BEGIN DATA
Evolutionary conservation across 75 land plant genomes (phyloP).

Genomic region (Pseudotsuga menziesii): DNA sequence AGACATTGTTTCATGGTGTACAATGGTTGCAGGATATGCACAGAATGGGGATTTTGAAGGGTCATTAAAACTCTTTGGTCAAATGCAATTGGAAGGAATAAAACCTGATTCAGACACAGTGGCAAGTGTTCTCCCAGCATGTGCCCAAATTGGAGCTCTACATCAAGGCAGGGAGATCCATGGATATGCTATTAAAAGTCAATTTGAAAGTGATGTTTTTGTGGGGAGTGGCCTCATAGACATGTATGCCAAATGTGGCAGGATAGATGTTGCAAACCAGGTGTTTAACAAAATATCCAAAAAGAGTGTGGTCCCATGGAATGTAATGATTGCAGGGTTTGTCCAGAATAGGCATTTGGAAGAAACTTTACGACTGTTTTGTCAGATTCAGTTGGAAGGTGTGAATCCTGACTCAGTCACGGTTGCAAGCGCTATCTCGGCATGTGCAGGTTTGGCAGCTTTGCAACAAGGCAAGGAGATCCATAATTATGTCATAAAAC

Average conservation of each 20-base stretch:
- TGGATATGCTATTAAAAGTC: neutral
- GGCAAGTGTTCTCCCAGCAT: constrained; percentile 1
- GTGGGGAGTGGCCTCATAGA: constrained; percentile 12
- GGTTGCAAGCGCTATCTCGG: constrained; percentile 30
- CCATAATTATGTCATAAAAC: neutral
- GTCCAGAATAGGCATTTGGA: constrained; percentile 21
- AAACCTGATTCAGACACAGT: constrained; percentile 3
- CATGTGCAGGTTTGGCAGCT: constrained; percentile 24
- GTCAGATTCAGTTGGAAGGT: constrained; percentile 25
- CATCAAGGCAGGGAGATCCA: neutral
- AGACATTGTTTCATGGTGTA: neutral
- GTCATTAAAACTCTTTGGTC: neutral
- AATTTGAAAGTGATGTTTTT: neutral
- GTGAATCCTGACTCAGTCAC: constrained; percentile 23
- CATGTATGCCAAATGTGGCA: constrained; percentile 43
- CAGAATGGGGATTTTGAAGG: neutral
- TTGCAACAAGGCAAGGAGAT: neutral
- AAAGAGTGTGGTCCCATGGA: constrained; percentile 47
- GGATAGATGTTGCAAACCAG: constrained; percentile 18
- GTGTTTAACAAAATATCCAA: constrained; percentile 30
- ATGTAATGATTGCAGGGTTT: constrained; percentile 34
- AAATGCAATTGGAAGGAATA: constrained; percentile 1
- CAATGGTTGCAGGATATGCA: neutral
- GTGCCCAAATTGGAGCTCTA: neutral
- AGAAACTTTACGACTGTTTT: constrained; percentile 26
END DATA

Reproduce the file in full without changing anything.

Evolutionary conservation across 75 land plant genomes (phyloP).

Genomic region (Pseudotsuga menziesii): DNA sequence AGACATTGTTTCATGGTGTACAATGGTTGCAGGATATGCACAGAATGGGGATTTTGAAGGGTCATTAAAACTCTTTGGTCAAATGCAATTGGAAGGAATAAAACCTGATTCAGACACAGTGGCAAGTGTTCTCCCAGCATGTGCCCAAATTGGAGCTCTACATCAAGGCAGGGAGATCCATGGATATGCTATTAAAAGTCAATTTGAAAGTGATGTTTTTGTGGGGAGTGGCCTCATAGACATGTATGCCAAATGTGGCAGGATAGATGTTGCAAACCAGGTGTTTAACAAAATATCCAAAAAGAGTGTGGTCCCATGGAATGTAATGATTGCAGGGTTTGTCCAGAATAGGCATTTGGAAGAAACTTTACGACTGTTTTGTCAGATTCAGTTGGAAGGTGTGAATCCTGACTCAGTCACGGTTGCAAGCGCTATCTCGGCATGTGCAGGTTTGGCAGCTTTGCAACAAGGCAAGGAGATCCATAATTATGTCATAAAAC

Average conservation of each 20-base stretch:
- TGGATATGCTATTAAAAGTC: neutral
- GGCAAGTGTTCTCCCAGCAT: constrained; percentile 1
- GTGGGGAGTGGCCTCATAGA: constrained; percentile 12
- GGTTGCAAGCGCTATCTCGG: constrained; percentile 30
- CCATAATTATGTCATAAAAC: neutral
- GTCCAGAATAGGCATTTGGA: constrained; percentile 21
- AAACCTGATTCAGACACAGT: constrained; percentile 3
- CATGTGCAGGTTTGGCAGCT: constrained; percentile 24
- GTCAGATTCAGTTGGAAGGT: constrained; percentile 25
- CATCAAGGCAGGGAGATCCA: neutral
- AGACATTGTTTCATGGTGTA: neutral
- GTCATTAAAACTCTTTGGTC: neutral
- AATTTGAAAGTGATGTTTTT: neutral
- GTGAATCCTGACTCAGTCAC: constrained; percentile 23
- CATGTATGCCAAATGTGGCA: constrained; percentile 43
- CAGAATGGGGATTTTGAAGG: neutral
- TTGCAACAAGGCAAGGAGAT: neutral
- AAAGAGTGTGGTCCCATGGA: constrained; percentile 47
- GGATAGATGTTGCAAACCAG: constrained; percentile 18
- GTGTTTAACAAAATATCCAA: constrained; percentile 30
- ATGTAATGATTGCAGGGTTT: constrained; percentile 34
- AAATGCAATTGGAAGGAATA: constrained; percentile 1
- CAATGGTTGCAGGATATGCA: neutral
- GTGCCCAAATTGGAGCTCTA: neutral
- AGAAACTTTACGACTGTTTT: constrained; percentile 26